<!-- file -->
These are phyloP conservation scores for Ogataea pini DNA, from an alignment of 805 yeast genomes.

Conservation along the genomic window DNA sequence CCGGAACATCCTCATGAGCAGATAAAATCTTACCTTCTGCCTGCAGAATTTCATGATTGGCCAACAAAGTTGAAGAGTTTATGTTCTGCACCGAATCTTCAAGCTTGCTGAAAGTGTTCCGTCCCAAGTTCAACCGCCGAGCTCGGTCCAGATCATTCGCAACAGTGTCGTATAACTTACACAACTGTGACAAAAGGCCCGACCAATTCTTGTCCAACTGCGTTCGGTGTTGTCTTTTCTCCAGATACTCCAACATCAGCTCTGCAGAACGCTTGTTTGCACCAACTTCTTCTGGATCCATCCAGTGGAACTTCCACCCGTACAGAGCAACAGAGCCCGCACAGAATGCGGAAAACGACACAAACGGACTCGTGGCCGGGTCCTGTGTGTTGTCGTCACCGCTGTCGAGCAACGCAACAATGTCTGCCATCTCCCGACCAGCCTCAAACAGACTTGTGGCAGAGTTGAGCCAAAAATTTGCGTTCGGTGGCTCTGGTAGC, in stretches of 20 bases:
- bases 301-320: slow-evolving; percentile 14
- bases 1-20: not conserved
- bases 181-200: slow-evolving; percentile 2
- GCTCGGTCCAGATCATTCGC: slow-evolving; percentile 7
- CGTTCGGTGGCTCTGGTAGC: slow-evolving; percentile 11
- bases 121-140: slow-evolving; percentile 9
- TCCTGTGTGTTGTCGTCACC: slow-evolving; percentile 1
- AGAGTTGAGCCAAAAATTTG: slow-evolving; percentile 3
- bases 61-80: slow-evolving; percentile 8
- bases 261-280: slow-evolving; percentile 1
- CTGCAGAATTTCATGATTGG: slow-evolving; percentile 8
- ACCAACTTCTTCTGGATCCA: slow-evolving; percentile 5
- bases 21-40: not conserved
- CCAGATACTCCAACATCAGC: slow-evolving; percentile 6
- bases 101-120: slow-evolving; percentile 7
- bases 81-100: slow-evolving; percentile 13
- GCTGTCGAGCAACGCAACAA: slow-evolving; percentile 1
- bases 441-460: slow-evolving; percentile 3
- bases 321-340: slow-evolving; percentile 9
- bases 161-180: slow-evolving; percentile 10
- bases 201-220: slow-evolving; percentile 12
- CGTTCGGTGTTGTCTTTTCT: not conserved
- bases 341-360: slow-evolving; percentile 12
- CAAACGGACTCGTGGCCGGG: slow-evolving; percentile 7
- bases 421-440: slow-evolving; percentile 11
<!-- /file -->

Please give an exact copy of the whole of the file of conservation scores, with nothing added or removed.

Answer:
These are phyloP conservation scores for Ogataea pini DNA, from an alignment of 805 yeast genomes.

Conservation along the genomic window DNA sequence CCGGAACATCCTCATGAGCAGATAAAATCTTACCTTCTGCCTGCAGAATTTCATGATTGGCCAACAAAGTTGAAGAGTTTATGTTCTGCACCGAATCTTCAAGCTTGCTGAAAGTGTTCCGTCCCAAGTTCAACCGCCGAGCTCGGTCCAGATCATTCGCAACAGTGTCGTATAACTTACACAACTGTGACAAAAGGCCCGACCAATTCTTGTCCAACTGCGTTCGGTGTTGTCTTTTCTCCAGATACTCCAACATCAGCTCTGCAGAACGCTTGTTTGCACCAACTTCTTCTGGATCCATCCAGTGGAACTTCCACCCGTACAGAGCAACAGAGCCCGCACAGAATGCGGAAAACGACACAAACGGACTCGTGGCCGGGTCCTGTGTGTTGTCGTCACCGCTGTCGAGCAACGCAACAATGTCTGCCATCTCCCGACCAGCCTCAAACAGACTTGTGGCAGAGTTGAGCCAAAAATTTGCGTTCGGTGGCTCTGGTAGC, in stretches of 20 bases:
- bases 301-320: slow-evolving; percentile 14
- bases 1-20: not conserved
- bases 181-200: slow-evolving; percentile 2
- GCTCGGTCCAGATCATTCGC: slow-evolving; percentile 7
- CGTTCGGTGGCTCTGGTAGC: slow-evolving; percentile 11
- bases 121-140: slow-evolving; percentile 9
- TCCTGTGTGTTGTCGTCACC: slow-evolving; percentile 1
- AGAGTTGAGCCAAAAATTTG: slow-evolving; percentile 3
- bases 61-80: slow-evolving; percentile 8
- bases 261-280: slow-evolving; percentile 1
- CTGCAGAATTTCATGATTGG: slow-evolving; percentile 8
- ACCAACTTCTTCTGGATCCA: slow-evolving; percentile 5
- bases 21-40: not conserved
- CCAGATACTCCAACATCAGC: slow-evolving; percentile 6
- bases 101-120: slow-evolving; percentile 7
- bases 81-100: slow-evolving; percentile 13
- GCTGTCGAGCAACGCAACAA: slow-evolving; percentile 1
- bases 441-460: slow-evolving; percentile 3
- bases 321-340: slow-evolving; percentile 9
- bases 161-180: slow-evolving; percentile 10
- bases 201-220: slow-evolving; percentile 12
- CGTTCGGTGTTGTCTTTTCT: not conserved
- bases 341-360: slow-evolving; percentile 12
- CAAACGGACTCGTGGCCGGG: slow-evolving; percentile 7
- bases 421-440: slow-evolving; percentile 11